IN 2018: DRIVERLESS VEHICLES KILL

On March 18 2018, Elaine Herzberg joined Bridget Driscoll in history.
 
Driscoll was the world’s first pedestrian to be killed by an automobile: in August 1896 she walked into the path of a motor car, rocketing along at 4 mph as it was giving free rides on the grounds of London’s Crystal Palace.
 
This year, Ms. Herzberg became the world’s first pedestrian to be killed by a self-driving car, operating robotically.  Herzberg was jaywalking her bicycle across a dark street at 10 PM in Tempe, Arizona. The autonomous car was occupied by an Uber driver who apparently wasn’t watching carefully, as the car cruised at 56 feet per second. Herzberg apparently didn’t see the car until she was caught in its headlights.
 
Wei “Walter” Huang won’t have quite as notable a place in the history of motorized tragedies. Just five days after Herzberg was killed, Mr. Huang became the second known fatality killed inside a car on autopilot. Huang’s Tesla slammed into a concrete highway barrier in Mountain View, CA, killing the Apple engineer on March 23.
 
That car’s software record shows that the car’s dashboard had given Huang several visual warnings that he had his hands off the steering wheel for too long. That led Tesla to later blame Huang for the crash. The Apple engineer was not the first to die behind the wheel of a self-piloting car. That was Joshua Brown, whose Tesla t-boned a truck in Florida, in May 2016.
 
According to an estimate from Arizona State University’s Global Institute of Sustainability, people drive 100 million miles annually for each death caused by human drivers. As of March 23, driverless cars have benchmarked one death for every 10 million miles they drive, a dramatic differential. Hopefully, that number will thin out as autonomous vehicles log more test miles. But politicians were quick to react.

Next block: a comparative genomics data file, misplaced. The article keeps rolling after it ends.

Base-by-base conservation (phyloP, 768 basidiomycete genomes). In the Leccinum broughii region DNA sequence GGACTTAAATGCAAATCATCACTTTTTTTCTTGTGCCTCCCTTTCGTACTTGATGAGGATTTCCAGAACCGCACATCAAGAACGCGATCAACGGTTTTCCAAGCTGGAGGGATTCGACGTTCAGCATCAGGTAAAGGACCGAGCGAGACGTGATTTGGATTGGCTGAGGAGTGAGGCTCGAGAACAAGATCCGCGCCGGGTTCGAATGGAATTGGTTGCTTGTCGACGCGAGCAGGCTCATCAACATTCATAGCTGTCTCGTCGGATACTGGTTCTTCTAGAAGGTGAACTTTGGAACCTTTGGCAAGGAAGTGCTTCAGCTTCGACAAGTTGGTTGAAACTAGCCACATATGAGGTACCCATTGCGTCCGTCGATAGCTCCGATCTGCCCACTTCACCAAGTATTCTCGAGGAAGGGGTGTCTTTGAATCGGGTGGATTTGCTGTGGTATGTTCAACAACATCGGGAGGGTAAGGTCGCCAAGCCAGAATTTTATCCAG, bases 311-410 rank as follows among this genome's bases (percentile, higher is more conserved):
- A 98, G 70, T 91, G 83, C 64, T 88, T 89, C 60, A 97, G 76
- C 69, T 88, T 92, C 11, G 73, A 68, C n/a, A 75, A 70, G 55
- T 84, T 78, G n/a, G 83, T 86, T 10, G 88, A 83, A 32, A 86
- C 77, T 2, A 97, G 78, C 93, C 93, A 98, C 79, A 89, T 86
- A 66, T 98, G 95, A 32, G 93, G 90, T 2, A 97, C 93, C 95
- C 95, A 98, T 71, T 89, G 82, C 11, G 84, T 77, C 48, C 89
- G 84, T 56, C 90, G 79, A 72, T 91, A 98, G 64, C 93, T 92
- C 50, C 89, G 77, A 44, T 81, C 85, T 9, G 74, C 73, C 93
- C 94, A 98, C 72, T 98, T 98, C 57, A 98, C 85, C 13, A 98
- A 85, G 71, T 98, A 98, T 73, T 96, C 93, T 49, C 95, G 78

The Phoenix New Times, and some of Herzberg’s friends and family laid a share of the blame for her demise on Arizona governor Douglas Ducey, pointing out that he’d held the door open for Uber when it entered his state to test its self-driving vehicles. Uber was lured in part by Arizona’s lack of regulations, including for auto safety rules. The invite occurred even after driverless cars were banned from California roads, due to  Uber’s refusal to apply for autonomous car testing permits. And Uber is a California-based company, raising eyebrows in the capital, Sacramento. Ducey then responded by suspending all driverless car tests in his state.
 
Some Tempe residents have called for Uber to be evicted from the city or shut down entirely. Uber responded by suspending tests in Pittsburgh, San Francisco, Toronto, and in Arizona. Within two weeks of the most recent deaths, the Minnesota State Senate was debating a bill to ban autonomous cars statewide, and Pennsylvania’s Senate is looking at tightening regulations for self-driving cars.
 
Notably, New Jersey’s upper chamber has slowed a bill that would green-light driverless vehicles, and the U.S. Senate has halted the AV Start Act, a bill that would do the same. A related bill passed the House and was approved by the Senate Commerce Committee, but the measure stalled when it was learned that self-driving cars in recent tests spontaneously failed, forcing their human passengers to lunge for the controls.
 
TRENDPOST:
The Trends Research Institute does not provide financial advice; we forecast trends that identify favorable or unfavorable investment and profit opportunities. The mantra that driverless cars will become the norm by 2030 is simply and overwhelmingly not supported by our trend-forecasting data.
 
 Thus, investors should be wary of automakers’ propensity to overpromise and under deliver: We again urged our readers to not buy the buzz” about driverless cars. As forecast, politicians and tech companies themselves are beginning to put the brakes on their enthusiasm for this as yet unreliable technology.
 

In just the last six months, more than half the states in the country have introduced bills to regulate autonomous vehicles. We continue to predict that, for the foreseeable future, self-driving vehicles will be specialty items limited to use in limited tasks such as in mining operations, shuttling cargo, and along short, pre-defined routes.

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